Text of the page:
"Remember (Walking in the Sand)" is a song written by George "Shadow" Morton. It was originally recorded by the girl group The Shangri-Las who had a top five hit with it in 1964. The song was covered by Aerosmith in 1980 who had a minor hit with their version. There have also been many other versions of this song.
Morton was looking to break into the music business, and went to the Brill Building in New York City to see an old girlfriend, Ellie Greenwich, who had become a successful pop songwriter. Morton and Greenwich's writing partner, Jeff Barry, took a dislike to one another. Asked what he did for a living, Morton replied "I write songs", although he had never written one. When Barry asked him what kind, Morton retorted, "Hit songs!" Barry said he would love to hear one of Morton's tunes, and invited him to come back the following week with something.
Morton hired a teenage group from Queens, The Shangri-Las, to sing. Realizing that he did not have a song yet, he immediately wrote "Remember (Walking in the Sand)". There are several stories as to how it was written. One is that immediately upon his realization of not having a song, he stopped his car on the spot next to the ocean beach and there wrote the song. The song contains recurring seagulls-and-surf sound effects. He used The Shangri-Las on the demo, which he himself produced. (A not-yet-famous Billy Joel is said by Morton to have played the piano chords that open the song.) Jeff Barry was impressed and Red Bird Records picked up the song for release and signed Morton and The Shangri-Las to contracts. According to some accounts, the original version was nearly seven minutes long. In order to fit the AM radio format of the time, the song had to be cut in length, but rather than edit it, Morton simply faded it out after 2:10. In another version Morton presents the demo to various Red Bird staffers, Jeff Barry, Ellie Greenwich, Artie Butler and others and they and some session musicians (including drummer Gary Chester) took the demo into the studio where it became, "a whole other record."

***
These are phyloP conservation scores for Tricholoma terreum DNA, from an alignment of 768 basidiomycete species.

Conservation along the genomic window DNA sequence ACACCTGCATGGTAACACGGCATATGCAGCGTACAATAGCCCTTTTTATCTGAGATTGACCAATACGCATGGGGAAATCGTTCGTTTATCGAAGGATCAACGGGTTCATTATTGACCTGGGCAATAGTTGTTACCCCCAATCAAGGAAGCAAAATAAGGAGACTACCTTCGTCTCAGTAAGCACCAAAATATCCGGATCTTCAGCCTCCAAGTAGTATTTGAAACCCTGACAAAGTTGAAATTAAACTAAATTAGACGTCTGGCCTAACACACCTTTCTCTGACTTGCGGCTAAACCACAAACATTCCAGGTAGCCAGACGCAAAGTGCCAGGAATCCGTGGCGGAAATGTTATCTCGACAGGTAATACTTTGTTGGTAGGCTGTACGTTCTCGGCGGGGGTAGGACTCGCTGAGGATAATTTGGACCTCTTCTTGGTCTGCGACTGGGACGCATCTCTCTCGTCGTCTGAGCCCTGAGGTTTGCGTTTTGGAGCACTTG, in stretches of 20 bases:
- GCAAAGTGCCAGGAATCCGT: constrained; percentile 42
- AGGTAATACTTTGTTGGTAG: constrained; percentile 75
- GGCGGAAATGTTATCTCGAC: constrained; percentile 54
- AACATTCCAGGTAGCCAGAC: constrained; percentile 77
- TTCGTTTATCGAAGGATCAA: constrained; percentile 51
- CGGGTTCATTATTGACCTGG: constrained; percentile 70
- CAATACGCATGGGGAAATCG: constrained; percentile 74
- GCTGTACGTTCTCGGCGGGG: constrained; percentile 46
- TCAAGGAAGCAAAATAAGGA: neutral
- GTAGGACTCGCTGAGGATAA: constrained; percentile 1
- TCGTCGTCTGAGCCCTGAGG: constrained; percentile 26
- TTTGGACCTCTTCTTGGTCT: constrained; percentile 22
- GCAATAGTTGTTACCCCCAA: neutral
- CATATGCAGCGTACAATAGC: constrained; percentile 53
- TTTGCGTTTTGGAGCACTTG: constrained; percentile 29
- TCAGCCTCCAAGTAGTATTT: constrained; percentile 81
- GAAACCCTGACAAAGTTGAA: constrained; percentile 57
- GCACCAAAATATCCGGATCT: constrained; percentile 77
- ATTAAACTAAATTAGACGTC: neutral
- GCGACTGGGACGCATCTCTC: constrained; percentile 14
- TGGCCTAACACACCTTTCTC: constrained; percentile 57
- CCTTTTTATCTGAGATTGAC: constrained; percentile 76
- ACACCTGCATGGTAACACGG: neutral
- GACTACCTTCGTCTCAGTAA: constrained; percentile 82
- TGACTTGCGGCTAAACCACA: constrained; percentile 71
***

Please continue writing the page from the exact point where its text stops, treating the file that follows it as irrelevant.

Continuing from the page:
The song was released as the debut single by The Shangri-Las on Red Bird Records and became a number five hit on the Billboard Hot 100 and number nine on the Cashbox R&B chart. It also hit number fourteen on the UK Singles Chart, and became more successful in the UK when reissued on several occasions in the 1970s. As noted above, Billy Joel, an unknown working as a session musician at the time, played piano on the original demo recording of the song and has playfully claimed that Morton failed to pay him his $67 union scale fee for the performance. The Shangri-Las' recording placed #395 on Rolling Stone's 500 Greatest Songs of All Time list in 2004.
In the early 1970s, Buddah Records released a "Radio Active Gold" oldies 45 containing an undubbed version of the demo (no echo or sound effects). This version is timed at 2:17, and the intro is the "Remember..." chorus without Mary Weiss' lead vocal. This version (the technical term for it is an underdub) first appeared on a 1969 Buddah compilation album entitled Incense and Oldies, along with an alternate version of "Give Him a Great Big Kiss".
In 1965, the song was also covered by the New Zealand band Ray Columbus And The Invaders and released on the Australian Zodiac label. As they didn't have access to sound effects of seagulls like the original, the guitar player improvised and scraped his guitar pick across the strings to make the sound of seagulls crying.
In 1979, Louise Goffin issued a remake of the song and included it on her debut album, Kid Blue. That version also became popular, charting in the top 50 of the Hot 100.